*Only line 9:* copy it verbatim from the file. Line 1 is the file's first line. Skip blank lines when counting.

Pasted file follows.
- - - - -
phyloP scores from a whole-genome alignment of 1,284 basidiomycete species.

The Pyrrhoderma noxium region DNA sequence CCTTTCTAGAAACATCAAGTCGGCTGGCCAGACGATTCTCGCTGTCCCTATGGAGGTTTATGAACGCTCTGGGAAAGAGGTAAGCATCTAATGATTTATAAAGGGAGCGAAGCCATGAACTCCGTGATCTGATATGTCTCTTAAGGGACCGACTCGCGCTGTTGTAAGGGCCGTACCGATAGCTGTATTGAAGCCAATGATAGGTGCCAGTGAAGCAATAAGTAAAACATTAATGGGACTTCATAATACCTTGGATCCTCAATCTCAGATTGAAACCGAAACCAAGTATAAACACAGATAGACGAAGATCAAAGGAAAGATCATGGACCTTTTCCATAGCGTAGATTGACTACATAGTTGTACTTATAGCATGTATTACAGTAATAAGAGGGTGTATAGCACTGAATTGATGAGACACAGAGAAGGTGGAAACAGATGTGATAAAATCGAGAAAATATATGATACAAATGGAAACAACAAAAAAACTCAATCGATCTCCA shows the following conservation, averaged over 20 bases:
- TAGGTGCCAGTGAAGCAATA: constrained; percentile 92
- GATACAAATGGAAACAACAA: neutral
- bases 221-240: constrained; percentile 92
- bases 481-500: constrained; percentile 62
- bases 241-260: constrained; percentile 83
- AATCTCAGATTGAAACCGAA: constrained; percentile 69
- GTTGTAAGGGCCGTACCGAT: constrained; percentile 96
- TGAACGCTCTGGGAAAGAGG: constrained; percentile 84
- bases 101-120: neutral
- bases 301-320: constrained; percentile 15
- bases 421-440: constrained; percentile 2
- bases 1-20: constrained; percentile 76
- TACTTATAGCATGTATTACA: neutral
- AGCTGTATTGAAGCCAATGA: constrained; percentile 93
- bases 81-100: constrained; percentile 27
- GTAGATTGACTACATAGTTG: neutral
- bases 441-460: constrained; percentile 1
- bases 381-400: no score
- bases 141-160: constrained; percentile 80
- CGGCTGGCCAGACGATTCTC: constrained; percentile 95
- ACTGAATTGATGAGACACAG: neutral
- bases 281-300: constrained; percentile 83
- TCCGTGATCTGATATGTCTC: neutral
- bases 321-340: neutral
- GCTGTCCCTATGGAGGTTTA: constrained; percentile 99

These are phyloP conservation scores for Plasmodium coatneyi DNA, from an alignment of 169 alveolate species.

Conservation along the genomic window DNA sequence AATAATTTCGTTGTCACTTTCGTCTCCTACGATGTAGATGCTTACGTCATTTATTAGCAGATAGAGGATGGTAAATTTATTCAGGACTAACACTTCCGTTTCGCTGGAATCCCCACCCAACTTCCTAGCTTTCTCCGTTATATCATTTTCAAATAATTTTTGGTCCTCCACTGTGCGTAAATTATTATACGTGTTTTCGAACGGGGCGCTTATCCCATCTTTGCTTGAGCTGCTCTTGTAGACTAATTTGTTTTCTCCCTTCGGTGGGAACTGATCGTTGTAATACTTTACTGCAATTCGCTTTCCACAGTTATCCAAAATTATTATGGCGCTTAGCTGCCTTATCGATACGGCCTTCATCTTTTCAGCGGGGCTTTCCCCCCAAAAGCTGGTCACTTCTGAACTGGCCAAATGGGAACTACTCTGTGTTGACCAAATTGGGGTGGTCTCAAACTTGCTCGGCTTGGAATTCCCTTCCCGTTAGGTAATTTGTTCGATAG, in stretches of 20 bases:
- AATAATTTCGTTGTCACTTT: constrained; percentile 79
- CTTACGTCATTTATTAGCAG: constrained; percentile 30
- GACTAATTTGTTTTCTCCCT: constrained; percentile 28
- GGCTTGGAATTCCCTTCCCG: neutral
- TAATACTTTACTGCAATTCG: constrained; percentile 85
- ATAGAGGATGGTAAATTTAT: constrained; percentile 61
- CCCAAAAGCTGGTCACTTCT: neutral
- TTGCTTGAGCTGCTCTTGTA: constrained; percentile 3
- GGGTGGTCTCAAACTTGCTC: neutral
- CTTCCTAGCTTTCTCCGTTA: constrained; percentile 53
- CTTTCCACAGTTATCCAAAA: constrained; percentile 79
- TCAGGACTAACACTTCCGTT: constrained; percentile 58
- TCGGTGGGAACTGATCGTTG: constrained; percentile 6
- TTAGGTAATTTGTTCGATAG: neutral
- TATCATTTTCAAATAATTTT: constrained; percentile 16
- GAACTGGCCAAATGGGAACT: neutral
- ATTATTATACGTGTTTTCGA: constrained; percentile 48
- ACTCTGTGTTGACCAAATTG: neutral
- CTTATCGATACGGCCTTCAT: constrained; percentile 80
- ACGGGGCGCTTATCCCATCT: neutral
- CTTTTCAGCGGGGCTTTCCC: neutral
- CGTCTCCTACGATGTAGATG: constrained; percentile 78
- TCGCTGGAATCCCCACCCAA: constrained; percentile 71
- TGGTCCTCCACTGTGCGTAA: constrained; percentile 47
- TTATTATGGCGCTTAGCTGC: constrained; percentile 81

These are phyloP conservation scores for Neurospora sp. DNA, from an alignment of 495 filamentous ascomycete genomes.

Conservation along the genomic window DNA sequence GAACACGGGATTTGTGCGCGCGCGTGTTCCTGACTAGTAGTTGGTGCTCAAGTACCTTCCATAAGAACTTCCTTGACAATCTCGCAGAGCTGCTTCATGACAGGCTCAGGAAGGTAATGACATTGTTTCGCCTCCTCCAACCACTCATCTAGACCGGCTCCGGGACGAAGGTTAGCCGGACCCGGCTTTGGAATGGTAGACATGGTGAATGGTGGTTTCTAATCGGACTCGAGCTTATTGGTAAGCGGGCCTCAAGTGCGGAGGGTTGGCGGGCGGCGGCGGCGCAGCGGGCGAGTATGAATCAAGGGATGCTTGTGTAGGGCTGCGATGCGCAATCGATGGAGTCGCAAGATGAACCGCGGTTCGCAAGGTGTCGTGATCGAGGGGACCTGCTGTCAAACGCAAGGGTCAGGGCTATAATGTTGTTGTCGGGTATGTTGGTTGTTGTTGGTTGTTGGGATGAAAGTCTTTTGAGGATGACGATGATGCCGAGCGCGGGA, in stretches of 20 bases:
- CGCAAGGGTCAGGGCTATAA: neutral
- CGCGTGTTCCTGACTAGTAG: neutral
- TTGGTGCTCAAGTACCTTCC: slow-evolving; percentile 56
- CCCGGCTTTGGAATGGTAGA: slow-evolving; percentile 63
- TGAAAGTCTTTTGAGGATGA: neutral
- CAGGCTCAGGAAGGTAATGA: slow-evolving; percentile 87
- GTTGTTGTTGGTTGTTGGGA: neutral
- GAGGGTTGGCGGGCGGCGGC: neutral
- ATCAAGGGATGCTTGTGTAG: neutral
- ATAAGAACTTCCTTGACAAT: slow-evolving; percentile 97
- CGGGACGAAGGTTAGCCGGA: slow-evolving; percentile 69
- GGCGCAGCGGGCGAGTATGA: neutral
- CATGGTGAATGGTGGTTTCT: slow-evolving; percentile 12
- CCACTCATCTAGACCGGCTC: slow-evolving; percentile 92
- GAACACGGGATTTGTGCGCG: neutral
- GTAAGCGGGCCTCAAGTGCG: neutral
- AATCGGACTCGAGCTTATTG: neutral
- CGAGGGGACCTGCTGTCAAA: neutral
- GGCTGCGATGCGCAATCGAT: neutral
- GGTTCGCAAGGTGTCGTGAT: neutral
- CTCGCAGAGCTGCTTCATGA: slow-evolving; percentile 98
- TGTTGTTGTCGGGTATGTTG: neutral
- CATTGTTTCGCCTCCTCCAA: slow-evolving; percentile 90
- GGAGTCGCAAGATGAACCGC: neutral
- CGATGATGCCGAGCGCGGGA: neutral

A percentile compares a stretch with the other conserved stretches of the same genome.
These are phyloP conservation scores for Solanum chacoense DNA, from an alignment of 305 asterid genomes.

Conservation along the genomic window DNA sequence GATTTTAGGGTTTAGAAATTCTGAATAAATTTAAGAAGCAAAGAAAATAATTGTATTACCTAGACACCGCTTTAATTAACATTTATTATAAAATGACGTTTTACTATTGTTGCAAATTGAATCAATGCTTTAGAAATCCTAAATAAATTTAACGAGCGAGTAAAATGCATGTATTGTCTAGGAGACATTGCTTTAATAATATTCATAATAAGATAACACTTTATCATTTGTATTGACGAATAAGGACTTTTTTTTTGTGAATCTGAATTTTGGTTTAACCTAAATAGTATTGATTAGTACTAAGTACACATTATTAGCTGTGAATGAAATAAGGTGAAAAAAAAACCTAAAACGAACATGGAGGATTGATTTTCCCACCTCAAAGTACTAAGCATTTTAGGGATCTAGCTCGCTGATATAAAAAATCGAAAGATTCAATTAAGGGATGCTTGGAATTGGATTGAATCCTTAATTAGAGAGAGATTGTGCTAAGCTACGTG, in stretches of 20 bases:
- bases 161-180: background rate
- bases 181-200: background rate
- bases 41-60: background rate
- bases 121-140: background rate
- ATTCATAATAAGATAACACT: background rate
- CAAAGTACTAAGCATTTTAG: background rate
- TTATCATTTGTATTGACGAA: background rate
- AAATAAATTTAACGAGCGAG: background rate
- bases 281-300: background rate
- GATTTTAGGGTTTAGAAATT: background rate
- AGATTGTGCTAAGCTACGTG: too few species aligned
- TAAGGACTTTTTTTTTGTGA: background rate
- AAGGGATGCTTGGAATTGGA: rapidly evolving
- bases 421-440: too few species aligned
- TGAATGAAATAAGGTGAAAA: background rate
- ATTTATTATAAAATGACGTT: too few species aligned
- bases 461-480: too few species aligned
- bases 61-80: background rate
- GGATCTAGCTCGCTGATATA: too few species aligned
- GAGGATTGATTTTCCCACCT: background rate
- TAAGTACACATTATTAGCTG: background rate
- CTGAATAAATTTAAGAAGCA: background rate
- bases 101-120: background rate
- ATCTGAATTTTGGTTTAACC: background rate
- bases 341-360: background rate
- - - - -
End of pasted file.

- GTTGTAAGGGCCGTACCGAT: constrained; percentile 96